Purpose: Drawing from tenets of the psychological stressor–strain theory (Lazarus et al., 1985), this study aims to understand workplace discrimination (stressor) and its potential strain on psychological well-being (job satisfaction, burnout, psychological safety) among a diverse group of CW staff.
Methods: Data comes from a comprehensive organizational health assessment of staff from two state and two county public CW agencies (N=4,117). Most of the staff were women (88%), with 48% identifying as Black, 45% as White, and 7% as Other. Workplace discrimination was measured using the Workplace Prejudice/ Discrimination Inventory (WPDI; James, Lovato, & Cropanzano, 1994). Psychological well-being indicators included job satisfaction (general job satisfaction and engagement), client- and work-related burnout (Copenhagen Burnout Inventory), and psychological safety. Linear regression models were used to explore the relationship between workplace discrimination and worker well-being while controlling for job stress, time pressure, and staff demographics (race/ethnicity, age, gender, education, and tenure at agency); the models also tested for interaction effects between WPDI and race/ethnicity.
Results: Preliminary analyses demonstrated a significant relationship between workplace discrimination and race/ethnicity, with Black staff reporting greater workplace discrimination than did their White counterparts. Regression models indicated that workplace discrimination was significantly associated with all psychological well-being indicators: general job satisfaction (b=-.31, p<.001), job engagement (b=-.29, p<.001), client-related burnout (b=3.25, p<.001), work-related burnout (b=5.03, p<.001), and psychological safety (b=-.49, p<.001). However, no significant interaction effects between workplace discrimination and race/ethnicity were found in any of the statistical models.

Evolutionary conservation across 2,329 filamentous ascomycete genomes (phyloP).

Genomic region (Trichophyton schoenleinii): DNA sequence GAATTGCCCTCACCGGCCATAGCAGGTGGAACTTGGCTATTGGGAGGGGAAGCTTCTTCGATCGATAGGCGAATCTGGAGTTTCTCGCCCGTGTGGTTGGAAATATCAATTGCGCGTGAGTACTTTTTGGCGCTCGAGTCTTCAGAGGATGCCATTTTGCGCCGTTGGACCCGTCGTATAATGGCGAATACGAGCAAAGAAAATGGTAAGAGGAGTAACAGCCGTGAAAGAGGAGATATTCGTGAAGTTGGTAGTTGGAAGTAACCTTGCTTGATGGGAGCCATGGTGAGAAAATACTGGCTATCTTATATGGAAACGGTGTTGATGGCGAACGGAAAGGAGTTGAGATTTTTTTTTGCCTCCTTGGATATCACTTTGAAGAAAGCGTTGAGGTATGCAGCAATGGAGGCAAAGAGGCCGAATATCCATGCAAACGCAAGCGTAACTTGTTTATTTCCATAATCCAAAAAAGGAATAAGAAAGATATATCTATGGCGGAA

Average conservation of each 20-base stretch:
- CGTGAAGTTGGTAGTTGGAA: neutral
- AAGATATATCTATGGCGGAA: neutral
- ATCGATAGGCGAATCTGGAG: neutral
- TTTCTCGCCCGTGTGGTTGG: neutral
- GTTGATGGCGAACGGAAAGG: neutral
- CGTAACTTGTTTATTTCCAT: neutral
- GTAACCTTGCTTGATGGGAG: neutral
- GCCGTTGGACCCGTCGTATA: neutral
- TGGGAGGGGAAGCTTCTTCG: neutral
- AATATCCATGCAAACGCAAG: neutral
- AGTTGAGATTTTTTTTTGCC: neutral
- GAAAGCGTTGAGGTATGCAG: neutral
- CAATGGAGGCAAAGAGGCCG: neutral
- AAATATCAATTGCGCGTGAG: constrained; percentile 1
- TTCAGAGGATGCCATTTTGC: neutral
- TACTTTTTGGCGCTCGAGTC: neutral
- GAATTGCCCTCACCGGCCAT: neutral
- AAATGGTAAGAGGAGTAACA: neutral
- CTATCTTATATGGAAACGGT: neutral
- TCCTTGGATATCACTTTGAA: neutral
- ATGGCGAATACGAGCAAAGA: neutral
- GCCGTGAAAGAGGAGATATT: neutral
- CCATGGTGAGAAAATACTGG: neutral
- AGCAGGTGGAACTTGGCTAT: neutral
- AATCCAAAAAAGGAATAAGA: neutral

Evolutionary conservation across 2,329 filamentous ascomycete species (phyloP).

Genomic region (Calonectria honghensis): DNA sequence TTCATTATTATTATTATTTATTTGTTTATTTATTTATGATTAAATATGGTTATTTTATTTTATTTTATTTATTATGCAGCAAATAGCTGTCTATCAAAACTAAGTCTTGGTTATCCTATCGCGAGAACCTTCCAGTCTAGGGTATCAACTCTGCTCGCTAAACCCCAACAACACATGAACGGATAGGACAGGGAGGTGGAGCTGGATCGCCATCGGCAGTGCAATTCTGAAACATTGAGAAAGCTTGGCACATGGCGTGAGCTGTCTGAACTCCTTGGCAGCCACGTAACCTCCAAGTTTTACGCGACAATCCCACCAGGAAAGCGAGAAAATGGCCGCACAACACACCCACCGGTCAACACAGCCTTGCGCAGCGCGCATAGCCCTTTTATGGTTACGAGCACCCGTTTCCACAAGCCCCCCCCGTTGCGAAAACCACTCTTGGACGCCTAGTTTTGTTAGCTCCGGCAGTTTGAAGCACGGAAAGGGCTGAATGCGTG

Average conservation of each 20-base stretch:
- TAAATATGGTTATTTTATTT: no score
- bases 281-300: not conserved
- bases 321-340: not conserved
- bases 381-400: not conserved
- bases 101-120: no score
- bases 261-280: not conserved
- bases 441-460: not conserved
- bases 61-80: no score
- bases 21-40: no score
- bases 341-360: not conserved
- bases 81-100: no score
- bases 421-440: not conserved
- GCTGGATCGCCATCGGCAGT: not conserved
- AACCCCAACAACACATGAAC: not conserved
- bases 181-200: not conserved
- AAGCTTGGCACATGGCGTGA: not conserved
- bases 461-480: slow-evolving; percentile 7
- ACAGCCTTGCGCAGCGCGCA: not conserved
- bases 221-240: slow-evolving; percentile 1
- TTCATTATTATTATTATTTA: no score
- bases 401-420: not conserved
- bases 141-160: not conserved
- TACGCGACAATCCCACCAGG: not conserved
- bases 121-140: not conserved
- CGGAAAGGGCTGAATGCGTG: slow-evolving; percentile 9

Conclusion/Implications: Results indicate that, among a diverse group of CW staff, workplace discrimination is related to lower levels of job satisfaction and engagement, greater burnout, and lower psychological safety, even when controlling for job stress, time pressure, and key demographic variables. While experiences of workplace discrimination differ based on race/ethnicity, race/ethnicity did not seem to impact the relationship between workplace discrimination and worker well-being, possibly indicating differences in reporting on or experiences of well-being. Results support existing research that workplace discrimination may be an acute stressor for workers that can strain their well-being. Suggestions for future workplace discrimination research and change efforts around equity and inclusion within the CW profession will be discussed.